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Prof. Dr. Kurt Kotrschal


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This is me in a nutshell:


I was born as a biologist, reportedly collecting bugs and slugs from very early age. Clearly, there was no other option for me than study biology. The University of Salzburg was a good choice, because in the 1970ies and 1980ies it provided a degree of freedom and support to an ambitious and interested student, which allowed early scientific development, supported and supervised by Prof. H. Adam and Prof. A. Goldschmid.

This kind of academic freedom continued after my PhD, 1981 and allowed productive research in functional comparative vertebrate anatomy (fish jaws and fish chemosensory systems), at the University of Salzburg and in the course of two post docs in the USA (UA, Tucson and UCHSC, Denver). Of course, all this would not have been possible without the supportive participation of my wife Rosemarie.

1990 I was hired as an Assistant Prof at the University of Vienna, Department of Behavioural biology (headed by Prof. John Dittami), to run the KLF. In fact, John caught me during my post doc period in Denver. When the phone rang at 3 o´clock in the morning I was immediately decided to take this opportunity.

Over the years and with the help of Dr. J. Hemetsberger and many productive and creative masters and PhD students and PostDocs, we developed the KLF from a local institution into a known factor in international behavioural biology and cognition research. Now well acknowledged young researchers, such as Dr. Thomas Bugnyar or Dr. Isabella Scheiber maintain work groups of their own at the KLF. Most recently, the KLF in collaboration with Dr. F. Range, Dr. Z. Viranyi, the University of Vienna and the Cumberland Game Park sprouted a new Wolf Science Center.

The positive development of the KLF is reflected by both, scientific output and by our competence to win competitive grants necessary to support this level of research. This allows state-of-the-art work within a network of national and international collaborations. Most importantly, we increasingly attract an international crowd of bright and dedicated students and scholars.

At any time now, the KLF hosts 12-20 students (from the Univ. Vienna and other European Universities) and research fellows who are mainly funded by grants held by myself and increasingly, also by grants held by associated post docs and research fellows. My continuing responsibility is the strategic positioning of the KLF. This includes making the best of the opportunity to work comparatively with a variety of model birds. At present, for example, the KLF is the only institution worldwide where experimental work with ravens, the bird equivalents of chimpanzees, is possible. In spring 2008, the range of model systems is extended to wolves (cognition and cooperation).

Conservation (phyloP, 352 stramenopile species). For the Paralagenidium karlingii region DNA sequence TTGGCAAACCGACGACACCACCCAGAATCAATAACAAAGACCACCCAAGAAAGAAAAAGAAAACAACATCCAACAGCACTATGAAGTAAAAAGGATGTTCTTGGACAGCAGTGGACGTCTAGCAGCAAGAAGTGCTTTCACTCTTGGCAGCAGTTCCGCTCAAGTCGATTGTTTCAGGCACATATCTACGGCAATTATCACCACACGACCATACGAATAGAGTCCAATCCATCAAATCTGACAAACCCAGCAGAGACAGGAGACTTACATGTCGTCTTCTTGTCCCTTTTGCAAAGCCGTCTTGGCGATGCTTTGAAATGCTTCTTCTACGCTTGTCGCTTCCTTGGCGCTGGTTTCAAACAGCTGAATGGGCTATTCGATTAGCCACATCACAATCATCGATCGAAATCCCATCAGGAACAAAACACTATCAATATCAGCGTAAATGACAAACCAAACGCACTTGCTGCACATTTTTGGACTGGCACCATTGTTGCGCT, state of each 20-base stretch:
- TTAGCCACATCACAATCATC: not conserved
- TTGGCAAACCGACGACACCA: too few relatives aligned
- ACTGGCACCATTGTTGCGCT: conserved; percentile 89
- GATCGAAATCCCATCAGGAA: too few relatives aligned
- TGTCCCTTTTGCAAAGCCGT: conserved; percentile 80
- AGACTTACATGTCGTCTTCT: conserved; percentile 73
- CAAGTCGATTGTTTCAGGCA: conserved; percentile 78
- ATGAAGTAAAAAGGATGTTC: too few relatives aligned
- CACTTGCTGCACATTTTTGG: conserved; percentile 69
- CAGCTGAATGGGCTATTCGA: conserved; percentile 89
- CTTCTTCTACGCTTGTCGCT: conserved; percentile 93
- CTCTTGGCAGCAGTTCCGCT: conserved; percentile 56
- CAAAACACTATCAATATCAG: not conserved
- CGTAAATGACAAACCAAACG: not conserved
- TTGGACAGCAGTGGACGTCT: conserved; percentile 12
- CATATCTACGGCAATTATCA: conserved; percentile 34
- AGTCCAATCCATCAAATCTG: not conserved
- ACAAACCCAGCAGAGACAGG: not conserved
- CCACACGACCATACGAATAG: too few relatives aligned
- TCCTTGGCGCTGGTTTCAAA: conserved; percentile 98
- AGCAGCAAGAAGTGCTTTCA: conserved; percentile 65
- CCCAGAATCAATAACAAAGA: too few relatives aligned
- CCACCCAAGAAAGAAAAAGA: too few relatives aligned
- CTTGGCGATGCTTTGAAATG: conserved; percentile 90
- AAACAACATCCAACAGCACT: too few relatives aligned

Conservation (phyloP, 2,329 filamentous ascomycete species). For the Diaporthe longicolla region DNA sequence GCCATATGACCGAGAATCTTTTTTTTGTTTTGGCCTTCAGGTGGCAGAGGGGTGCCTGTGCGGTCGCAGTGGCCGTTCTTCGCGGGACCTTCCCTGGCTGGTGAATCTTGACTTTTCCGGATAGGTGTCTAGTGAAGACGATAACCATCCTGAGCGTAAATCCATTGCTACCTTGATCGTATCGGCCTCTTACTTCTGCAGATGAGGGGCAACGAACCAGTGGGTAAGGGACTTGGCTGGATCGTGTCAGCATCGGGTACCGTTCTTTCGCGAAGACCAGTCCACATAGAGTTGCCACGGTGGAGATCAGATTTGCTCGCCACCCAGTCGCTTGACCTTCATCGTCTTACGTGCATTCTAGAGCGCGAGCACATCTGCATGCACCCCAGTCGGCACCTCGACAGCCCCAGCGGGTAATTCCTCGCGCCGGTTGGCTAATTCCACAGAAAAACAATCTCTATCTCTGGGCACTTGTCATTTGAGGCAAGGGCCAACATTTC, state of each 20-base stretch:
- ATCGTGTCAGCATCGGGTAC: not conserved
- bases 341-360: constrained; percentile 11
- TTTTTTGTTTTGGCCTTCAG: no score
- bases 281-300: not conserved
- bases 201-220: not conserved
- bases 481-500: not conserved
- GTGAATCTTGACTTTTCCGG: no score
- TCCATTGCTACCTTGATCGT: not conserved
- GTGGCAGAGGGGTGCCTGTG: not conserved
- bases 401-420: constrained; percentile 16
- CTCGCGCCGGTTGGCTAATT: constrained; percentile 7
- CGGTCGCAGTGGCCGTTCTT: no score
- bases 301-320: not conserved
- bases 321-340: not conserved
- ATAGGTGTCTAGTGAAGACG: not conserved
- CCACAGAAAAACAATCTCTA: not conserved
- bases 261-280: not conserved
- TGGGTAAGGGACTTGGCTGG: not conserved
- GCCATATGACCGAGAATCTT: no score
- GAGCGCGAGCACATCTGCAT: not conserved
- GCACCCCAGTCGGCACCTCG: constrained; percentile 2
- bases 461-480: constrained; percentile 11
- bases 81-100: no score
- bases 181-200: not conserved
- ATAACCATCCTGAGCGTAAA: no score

Together with a crowd of able students and collaborators we have developed KLF research at the interface between behavioural functions and its proximate causes and towards linking social organization and cognition. This resulted in more than 100 publications in peer reviewed journals (as a first or last author) and handbooks in the last 10 years. The career of a fair number of internationally successful PhD and postdoctoral students (including T. Bugnyar, I. Scheiber, K. Hirschenhauser) is based on the research opportunities created at the KLF.

In parallel to pure science, I am keenly interested in the societal embedding of science and in the relationships between science, humanities and religion. Not the least, I consider it important and challenging communicating science to the public. Hence, media appearances of myself and a number of collaborators and newspaper articles and commentaries, notably my regular comment column in the newspaper “Die Presse”.     fileadmin/user_upload/p_klf/KotrschalCV_May2008.pdf   

Research:

 

  • Social Mechanisms
  • Social Energetics
  • Social Complexity and Cognition
  • Hormones and Behaviour
  • Behavioural Phenotypes
  • Human-Animal Companionship
  • Research Models: Fish, Birds (Greylag Geese, Corvids, Northern Bald Ibis), Mammals (Cats, Dogs, Wolves, Humans).

    

Konrad Lorenz Forschungsstelle
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